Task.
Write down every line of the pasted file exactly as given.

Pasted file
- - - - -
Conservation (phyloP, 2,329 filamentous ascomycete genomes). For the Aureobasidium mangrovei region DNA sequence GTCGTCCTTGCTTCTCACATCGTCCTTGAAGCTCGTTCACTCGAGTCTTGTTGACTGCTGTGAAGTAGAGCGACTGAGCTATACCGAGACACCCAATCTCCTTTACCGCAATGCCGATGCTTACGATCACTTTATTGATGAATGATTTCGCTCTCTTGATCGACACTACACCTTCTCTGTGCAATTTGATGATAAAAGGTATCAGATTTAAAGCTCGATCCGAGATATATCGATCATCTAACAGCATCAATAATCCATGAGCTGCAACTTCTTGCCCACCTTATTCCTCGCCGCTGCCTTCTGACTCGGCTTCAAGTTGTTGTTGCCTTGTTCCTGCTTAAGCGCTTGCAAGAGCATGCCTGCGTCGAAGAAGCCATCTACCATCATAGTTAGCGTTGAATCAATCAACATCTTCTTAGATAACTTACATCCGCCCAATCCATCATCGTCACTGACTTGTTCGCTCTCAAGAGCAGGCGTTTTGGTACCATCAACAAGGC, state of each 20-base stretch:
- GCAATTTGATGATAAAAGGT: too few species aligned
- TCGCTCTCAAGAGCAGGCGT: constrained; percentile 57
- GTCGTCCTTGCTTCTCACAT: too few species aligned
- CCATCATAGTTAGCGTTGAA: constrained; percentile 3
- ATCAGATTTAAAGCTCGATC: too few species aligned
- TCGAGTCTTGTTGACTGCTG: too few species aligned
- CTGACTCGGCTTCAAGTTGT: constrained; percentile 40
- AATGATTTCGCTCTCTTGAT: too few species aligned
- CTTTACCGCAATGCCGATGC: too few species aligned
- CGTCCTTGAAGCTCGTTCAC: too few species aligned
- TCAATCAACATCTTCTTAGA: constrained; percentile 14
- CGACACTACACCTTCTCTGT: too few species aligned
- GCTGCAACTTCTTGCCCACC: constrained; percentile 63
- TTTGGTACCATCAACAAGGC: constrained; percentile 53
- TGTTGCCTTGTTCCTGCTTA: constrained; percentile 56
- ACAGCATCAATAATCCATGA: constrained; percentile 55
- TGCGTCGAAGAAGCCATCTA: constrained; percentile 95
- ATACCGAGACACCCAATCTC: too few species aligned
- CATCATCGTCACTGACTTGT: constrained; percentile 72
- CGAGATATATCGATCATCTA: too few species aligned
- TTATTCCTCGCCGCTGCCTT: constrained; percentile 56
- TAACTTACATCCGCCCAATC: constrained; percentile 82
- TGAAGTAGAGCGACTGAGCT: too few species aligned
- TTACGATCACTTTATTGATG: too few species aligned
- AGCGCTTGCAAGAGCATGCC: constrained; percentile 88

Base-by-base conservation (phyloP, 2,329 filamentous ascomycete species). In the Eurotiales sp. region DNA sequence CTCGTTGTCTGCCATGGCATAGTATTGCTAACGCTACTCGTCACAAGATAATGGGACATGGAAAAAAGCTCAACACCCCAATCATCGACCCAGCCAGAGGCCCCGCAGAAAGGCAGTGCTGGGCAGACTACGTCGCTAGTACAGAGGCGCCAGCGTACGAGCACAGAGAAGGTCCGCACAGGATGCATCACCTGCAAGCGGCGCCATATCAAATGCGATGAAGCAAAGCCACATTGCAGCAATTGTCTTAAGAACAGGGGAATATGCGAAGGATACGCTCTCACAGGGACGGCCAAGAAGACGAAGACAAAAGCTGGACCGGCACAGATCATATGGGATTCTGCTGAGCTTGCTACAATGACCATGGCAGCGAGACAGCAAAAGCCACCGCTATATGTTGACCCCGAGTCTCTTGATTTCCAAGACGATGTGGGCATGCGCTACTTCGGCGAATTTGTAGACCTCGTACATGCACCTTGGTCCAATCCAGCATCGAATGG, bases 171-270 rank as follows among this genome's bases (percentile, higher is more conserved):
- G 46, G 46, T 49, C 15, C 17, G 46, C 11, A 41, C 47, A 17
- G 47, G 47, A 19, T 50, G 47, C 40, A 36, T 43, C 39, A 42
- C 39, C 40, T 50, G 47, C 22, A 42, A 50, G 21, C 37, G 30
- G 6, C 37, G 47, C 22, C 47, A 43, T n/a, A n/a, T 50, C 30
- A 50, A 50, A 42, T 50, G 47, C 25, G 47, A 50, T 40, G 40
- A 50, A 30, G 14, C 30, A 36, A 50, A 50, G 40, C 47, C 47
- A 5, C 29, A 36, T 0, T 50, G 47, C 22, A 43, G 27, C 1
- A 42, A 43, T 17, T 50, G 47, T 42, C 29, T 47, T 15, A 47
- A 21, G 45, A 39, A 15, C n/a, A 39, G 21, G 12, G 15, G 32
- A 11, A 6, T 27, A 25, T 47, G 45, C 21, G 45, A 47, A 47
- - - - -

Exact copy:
Conservation (phyloP, 2,329 filamentous ascomycete genomes). For the Aureobasidium mangrovei region DNA sequence GTCGTCCTTGCTTCTCACATCGTCCTTGAAGCTCGTTCACTCGAGTCTTGTTGACTGCTGTGAAGTAGAGCGACTGAGCTATACCGAGACACCCAATCTCCTTTACCGCAATGCCGATGCTTACGATCACTTTATTGATGAATGATTTCGCTCTCTTGATCGACACTACACCTTCTCTGTGCAATTTGATGATAAAAGGTATCAGATTTAAAGCTCGATCCGAGATATATCGATCATCTAACAGCATCAATAATCCATGAGCTGCAACTTCTTGCCCACCTTATTCCTCGCCGCTGCCTTCTGACTCGGCTTCAAGTTGTTGTTGCCTTGTTCCTGCTTAAGCGCTTGCAAGAGCATGCCTGCGTCGAAGAAGCCATCTACCATCATAGTTAGCGTTGAATCAATCAACATCTTCTTAGATAACTTACATCCGCCCAATCCATCATCGTCACTGACTTGTTCGCTCTCAAGAGCAGGCGTTTTGGTACCATCAACAAGGC, state of each 20-base stretch:
- GCAATTTGATGATAAAAGGT: too few species aligned
- TCGCTCTCAAGAGCAGGCGT: constrained; percentile 57
- GTCGTCCTTGCTTCTCACAT: too few species aligned
- CCATCATAGTTAGCGTTGAA: constrained; percentile 3
- ATCAGATTTAAAGCTCGATC: too few species aligned
- TCGAGTCTTGTTGACTGCTG: too few species aligned
- CTGACTCGGCTTCAAGTTGT: constrained; percentile 40
- AATGATTTCGCTCTCTTGAT: too few species aligned
- CTTTACCGCAATGCCGATGC: too few species aligned
- CGTCCTTGAAGCTCGTTCAC: too few species aligned
- TCAATCAACATCTTCTTAGA: constrained; percentile 14
- CGACACTACACCTTCTCTGT: too few species aligned
- GCTGCAACTTCTTGCCCACC: constrained; percentile 63
- TTTGGTACCATCAACAAGGC: constrained; percentile 53
- TGTTGCCTTGTTCCTGCTTA: constrained; percentile 56
- ACAGCATCAATAATCCATGA: constrained; percentile 55
- TGCGTCGAAGAAGCCATCTA: constrained; percentile 95
- ATACCGAGACACCCAATCTC: too few species aligned
- CATCATCGTCACTGACTTGT: constrained; percentile 72
- CGAGATATATCGATCATCTA: too few species aligned
- TTATTCCTCGCCGCTGCCTT: constrained; percentile 56
- TAACTTACATCCGCCCAATC: constrained; percentile 82
- TGAAGTAGAGCGACTGAGCT: too few species aligned
- TTACGATCACTTTATTGATG: too few species aligned
- AGCGCTTGCAAGAGCATGCC: constrained; percentile 88

Base-by-base conservation (phyloP, 2,329 filamentous ascomycete species). In the Eurotiales sp. region DNA sequence CTCGTTGTCTGCCATGGCATAGTATTGCTAACGCTACTCGTCACAAGATAATGGGACATGGAAAAAAGCTCAACACCCCAATCATCGACCCAGCCAGAGGCCCCGCAGAAAGGCAGTGCTGGGCAGACTACGTCGCTAGTACAGAGGCGCCAGCGTACGAGCACAGAGAAGGTCCGCACAGGATGCATCACCTGCAAGCGGCGCCATATCAAATGCGATGAAGCAAAGCCACATTGCAGCAATTGTCTTAAGAACAGGGGAATATGCGAAGGATACGCTCTCACAGGGACGGCCAAGAAGACGAAGACAAAAGCTGGACCGGCACAGATCATATGGGATTCTGCTGAGCTTGCTACAATGACCATGGCAGCGAGACAGCAAAAGCCACCGCTATATGTTGACCCCGAGTCTCTTGATTTCCAAGACGATGTGGGCATGCGCTACTTCGGCGAATTTGTAGACCTCGTACATGCACCTTGGTCCAATCCAGCATCGAATGG, bases 171-270 rank as follows among this genome's bases (percentile, higher is more conserved):
- G 46, G 46, T 49, C 15, C 17, G 46, C 11, A 41, C 47, A 17
- G 47, G 47, A 19, T 50, G 47, C 40, A 36, T 43, C 39, A 42
- C 39, C 40, T 50, G 47, C 22, A 42, A 50, G 21, C 37, G 30
- G 6, C 37, G 47, C 22, C 47, A 43, T n/a, A n/a, T 50, C 30
- A 50, A 50, A 42, T 50, G 47, C 25, G 47, A 50, T 40, G 40
- A 50, A 30, G 14, C 30, A 36, A 50, A 50, G 40, C 47, C 47
- A 5, C 29, A 36, T 0, T 50, G 47, C 22, A 43, G 27, C 1
- A 42, A 43, T 17, T 50, G 47, T 42, C 29, T 47, T 15, A 47
- A 21, G 45, A 39, A 15, C n/a, A 39, G 21, G 12, G 15, G 32
- A 11, A 6, T 27, A 25, T 47, G 45, C 21, G 45, A 47, A 47